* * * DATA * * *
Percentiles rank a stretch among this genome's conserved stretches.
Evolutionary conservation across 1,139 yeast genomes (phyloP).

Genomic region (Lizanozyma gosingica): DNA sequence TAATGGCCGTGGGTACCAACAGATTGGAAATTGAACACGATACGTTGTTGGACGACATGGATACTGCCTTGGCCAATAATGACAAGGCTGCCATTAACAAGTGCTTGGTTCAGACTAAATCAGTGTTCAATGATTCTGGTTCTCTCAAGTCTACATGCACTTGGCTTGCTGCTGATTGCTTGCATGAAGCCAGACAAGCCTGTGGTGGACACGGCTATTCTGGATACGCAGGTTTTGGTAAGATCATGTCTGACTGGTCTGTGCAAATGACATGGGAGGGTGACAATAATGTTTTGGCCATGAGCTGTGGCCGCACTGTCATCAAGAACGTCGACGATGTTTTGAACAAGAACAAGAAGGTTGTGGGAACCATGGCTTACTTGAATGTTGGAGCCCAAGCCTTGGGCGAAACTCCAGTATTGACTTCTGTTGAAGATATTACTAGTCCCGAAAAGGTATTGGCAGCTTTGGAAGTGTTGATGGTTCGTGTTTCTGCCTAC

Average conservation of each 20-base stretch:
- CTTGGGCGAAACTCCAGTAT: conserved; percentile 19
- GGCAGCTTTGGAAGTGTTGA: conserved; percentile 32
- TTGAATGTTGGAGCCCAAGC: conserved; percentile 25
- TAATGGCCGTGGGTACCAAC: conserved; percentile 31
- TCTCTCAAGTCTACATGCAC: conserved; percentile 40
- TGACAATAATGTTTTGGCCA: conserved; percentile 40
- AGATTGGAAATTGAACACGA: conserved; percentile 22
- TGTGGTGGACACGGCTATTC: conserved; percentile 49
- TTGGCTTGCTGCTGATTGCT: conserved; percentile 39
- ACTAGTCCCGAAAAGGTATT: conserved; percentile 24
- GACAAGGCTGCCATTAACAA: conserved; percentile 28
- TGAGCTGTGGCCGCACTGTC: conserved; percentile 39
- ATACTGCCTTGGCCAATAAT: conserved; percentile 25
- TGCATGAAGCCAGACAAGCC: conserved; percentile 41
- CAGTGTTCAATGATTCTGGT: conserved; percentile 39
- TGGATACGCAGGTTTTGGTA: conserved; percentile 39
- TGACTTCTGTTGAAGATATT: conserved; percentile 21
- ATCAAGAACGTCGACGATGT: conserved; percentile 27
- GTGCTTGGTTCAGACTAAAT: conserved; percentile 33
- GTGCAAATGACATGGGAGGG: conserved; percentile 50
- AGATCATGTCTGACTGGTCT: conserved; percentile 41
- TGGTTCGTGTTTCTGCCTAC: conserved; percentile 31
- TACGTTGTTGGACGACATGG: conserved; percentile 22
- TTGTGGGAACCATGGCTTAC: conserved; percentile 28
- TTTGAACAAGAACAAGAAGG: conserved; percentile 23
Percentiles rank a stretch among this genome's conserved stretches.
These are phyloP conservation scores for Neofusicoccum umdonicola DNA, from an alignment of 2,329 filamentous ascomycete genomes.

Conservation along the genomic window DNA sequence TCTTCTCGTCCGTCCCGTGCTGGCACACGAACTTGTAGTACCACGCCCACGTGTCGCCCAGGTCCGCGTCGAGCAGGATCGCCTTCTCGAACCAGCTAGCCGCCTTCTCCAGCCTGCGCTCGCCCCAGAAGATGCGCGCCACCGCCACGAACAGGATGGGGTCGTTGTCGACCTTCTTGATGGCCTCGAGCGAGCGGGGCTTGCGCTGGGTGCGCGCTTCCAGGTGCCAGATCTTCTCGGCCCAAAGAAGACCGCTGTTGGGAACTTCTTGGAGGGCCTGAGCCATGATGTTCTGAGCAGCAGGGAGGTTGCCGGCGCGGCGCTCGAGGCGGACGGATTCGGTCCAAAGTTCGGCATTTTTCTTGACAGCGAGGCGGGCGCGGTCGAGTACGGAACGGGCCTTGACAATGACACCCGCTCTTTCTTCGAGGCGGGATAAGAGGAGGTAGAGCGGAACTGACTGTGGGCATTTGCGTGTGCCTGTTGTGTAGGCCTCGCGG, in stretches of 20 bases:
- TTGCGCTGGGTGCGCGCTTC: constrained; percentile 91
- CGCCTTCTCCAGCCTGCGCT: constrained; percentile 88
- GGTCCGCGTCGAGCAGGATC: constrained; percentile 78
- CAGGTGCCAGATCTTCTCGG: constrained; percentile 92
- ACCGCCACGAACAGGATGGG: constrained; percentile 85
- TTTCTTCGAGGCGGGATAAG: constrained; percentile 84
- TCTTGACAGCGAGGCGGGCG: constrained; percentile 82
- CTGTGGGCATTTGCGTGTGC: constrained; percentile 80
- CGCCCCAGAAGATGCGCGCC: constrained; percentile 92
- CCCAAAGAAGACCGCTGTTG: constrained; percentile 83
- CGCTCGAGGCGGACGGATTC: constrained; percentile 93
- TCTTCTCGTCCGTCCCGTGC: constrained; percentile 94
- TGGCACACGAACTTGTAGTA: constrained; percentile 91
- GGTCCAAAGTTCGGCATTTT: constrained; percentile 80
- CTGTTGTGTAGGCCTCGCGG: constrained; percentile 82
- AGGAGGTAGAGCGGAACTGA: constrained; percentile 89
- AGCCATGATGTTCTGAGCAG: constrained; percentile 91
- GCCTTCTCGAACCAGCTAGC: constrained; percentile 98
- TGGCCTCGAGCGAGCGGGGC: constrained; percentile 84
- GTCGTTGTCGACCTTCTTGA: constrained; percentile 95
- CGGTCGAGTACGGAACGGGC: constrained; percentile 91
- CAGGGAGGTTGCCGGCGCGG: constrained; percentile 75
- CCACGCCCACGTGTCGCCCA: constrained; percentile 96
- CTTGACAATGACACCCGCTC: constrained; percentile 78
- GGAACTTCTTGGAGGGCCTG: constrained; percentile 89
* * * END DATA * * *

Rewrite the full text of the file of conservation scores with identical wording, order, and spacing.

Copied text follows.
Percentiles rank a stretch among this genome's conserved stretches.
Evolutionary conservation across 1,139 yeast genomes (phyloP).

Genomic region (Lizanozyma gosingica): DNA sequence TAATGGCCGTGGGTACCAACAGATTGGAAATTGAACACGATACGTTGTTGGACGACATGGATACTGCCTTGGCCAATAATGACAAGGCTGCCATTAACAAGTGCTTGGTTCAGACTAAATCAGTGTTCAATGATTCTGGTTCTCTCAAGTCTACATGCACTTGGCTTGCTGCTGATTGCTTGCATGAAGCCAGACAAGCCTGTGGTGGACACGGCTATTCTGGATACGCAGGTTTTGGTAAGATCATGTCTGACTGGTCTGTGCAAATGACATGGGAGGGTGACAATAATGTTTTGGCCATGAGCTGTGGCCGCACTGTCATCAAGAACGTCGACGATGTTTTGAACAAGAACAAGAAGGTTGTGGGAACCATGGCTTACTTGAATGTTGGAGCCCAAGCCTTGGGCGAAACTCCAGTATTGACTTCTGTTGAAGATATTACTAGTCCCGAAAAGGTATTGGCAGCTTTGGAAGTGTTGATGGTTCGTGTTTCTGCCTAC

Average conservation of each 20-base stretch:
- CTTGGGCGAAACTCCAGTAT: conserved; percentile 19
- GGCAGCTTTGGAAGTGTTGA: conserved; percentile 32
- TTGAATGTTGGAGCCCAAGC: conserved; percentile 25
- TAATGGCCGTGGGTACCAAC: conserved; percentile 31
- TCTCTCAAGTCTACATGCAC: conserved; percentile 40
- TGACAATAATGTTTTGGCCA: conserved; percentile 40
- AGATTGGAAATTGAACACGA: conserved; percentile 22
- TGTGGTGGACACGGCTATTC: conserved; percentile 49
- TTGGCTTGCTGCTGATTGCT: conserved; percentile 39
- ACTAGTCCCGAAAAGGTATT: conserved; percentile 24
- GACAAGGCTGCCATTAACAA: conserved; percentile 28
- TGAGCTGTGGCCGCACTGTC: conserved; percentile 39
- ATACTGCCTTGGCCAATAAT: conserved; percentile 25
- TGCATGAAGCCAGACAAGCC: conserved; percentile 41
- CAGTGTTCAATGATTCTGGT: conserved; percentile 39
- TGGATACGCAGGTTTTGGTA: conserved; percentile 39
- TGACTTCTGTTGAAGATATT: conserved; percentile 21
- ATCAAGAACGTCGACGATGT: conserved; percentile 27
- GTGCTTGGTTCAGACTAAAT: conserved; percentile 33
- GTGCAAATGACATGGGAGGG: conserved; percentile 50
- AGATCATGTCTGACTGGTCT: conserved; percentile 41
- TGGTTCGTGTTTCTGCCTAC: conserved; percentile 31
- TACGTTGTTGGACGACATGG: conserved; percentile 22
- TTGTGGGAACCATGGCTTAC: conserved; percentile 28
- TTTGAACAAGAACAAGAAGG: conserved; percentile 23
Percentiles rank a stretch among this genome's conserved stretches.
These are phyloP conservation scores for Neofusicoccum umdonicola DNA, from an alignment of 2,329 filamentous ascomycete genomes.

Conservation along the genomic window DNA sequence TCTTCTCGTCCGTCCCGTGCTGGCACACGAACTTGTAGTACCACGCCCACGTGTCGCCCAGGTCCGCGTCGAGCAGGATCGCCTTCTCGAACCAGCTAGCCGCCTTCTCCAGCCTGCGCTCGCCCCAGAAGATGCGCGCCACCGCCACGAACAGGATGGGGTCGTTGTCGACCTTCTTGATGGCCTCGAGCGAGCGGGGCTTGCGCTGGGTGCGCGCTTCCAGGTGCCAGATCTTCTCGGCCCAAAGAAGACCGCTGTTGGGAACTTCTTGGAGGGCCTGAGCCATGATGTTCTGAGCAGCAGGGAGGTTGCCGGCGCGGCGCTCGAGGCGGACGGATTCGGTCCAAAGTTCGGCATTTTTCTTGACAGCGAGGCGGGCGCGGTCGAGTACGGAACGGGCCTTGACAATGACACCCGCTCTTTCTTCGAGGCGGGATAAGAGGAGGTAGAGCGGAACTGACTGTGGGCATTTGCGTGTGCCTGTTGTGTAGGCCTCGCGG, in stretches of 20 bases:
- TTGCGCTGGGTGCGCGCTTC: constrained; percentile 91
- CGCCTTCTCCAGCCTGCGCT: constrained; percentile 88
- GGTCCGCGTCGAGCAGGATC: constrained; percentile 78
- CAGGTGCCAGATCTTCTCGG: constrained; percentile 92
- ACCGCCACGAACAGGATGGG: constrained; percentile 85
- TTTCTTCGAGGCGGGATAAG: constrained; percentile 84
- TCTTGACAGCGAGGCGGGCG: constrained; percentile 82
- CTGTGGGCATTTGCGTGTGC: constrained; percentile 80
- CGCCCCAGAAGATGCGCGCC: constrained; percentile 92
- CCCAAAGAAGACCGCTGTTG: constrained; percentile 83
- CGCTCGAGGCGGACGGATTC: constrained; percentile 93
- TCTTCTCGTCCGTCCCGTGC: constrained; percentile 94
- TGGCACACGAACTTGTAGTA: constrained; percentile 91
- GGTCCAAAGTTCGGCATTTT: constrained; percentile 80
- CTGTTGTGTAGGCCTCGCGG: constrained; percentile 82
- AGGAGGTAGAGCGGAACTGA: constrained; percentile 89
- AGCCATGATGTTCTGAGCAG: constrained; percentile 91
- GCCTTCTCGAACCAGCTAGC: constrained; percentile 98
- TGGCCTCGAGCGAGCGGGGC: constrained; percentile 84
- GTCGTTGTCGACCTTCTTGA: constrained; percentile 95
- CGGTCGAGTACGGAACGGGC: constrained; percentile 91
- CAGGGAGGTTGCCGGCGCGG: constrained; percentile 75
- CCACGCCCACGTGTCGCCCA: constrained; percentile 96
- CTTGACAATGACACCCGCTC: constrained; percentile 78
- GGAACTTCTTGGAGGGCCTG: constrained; percentile 89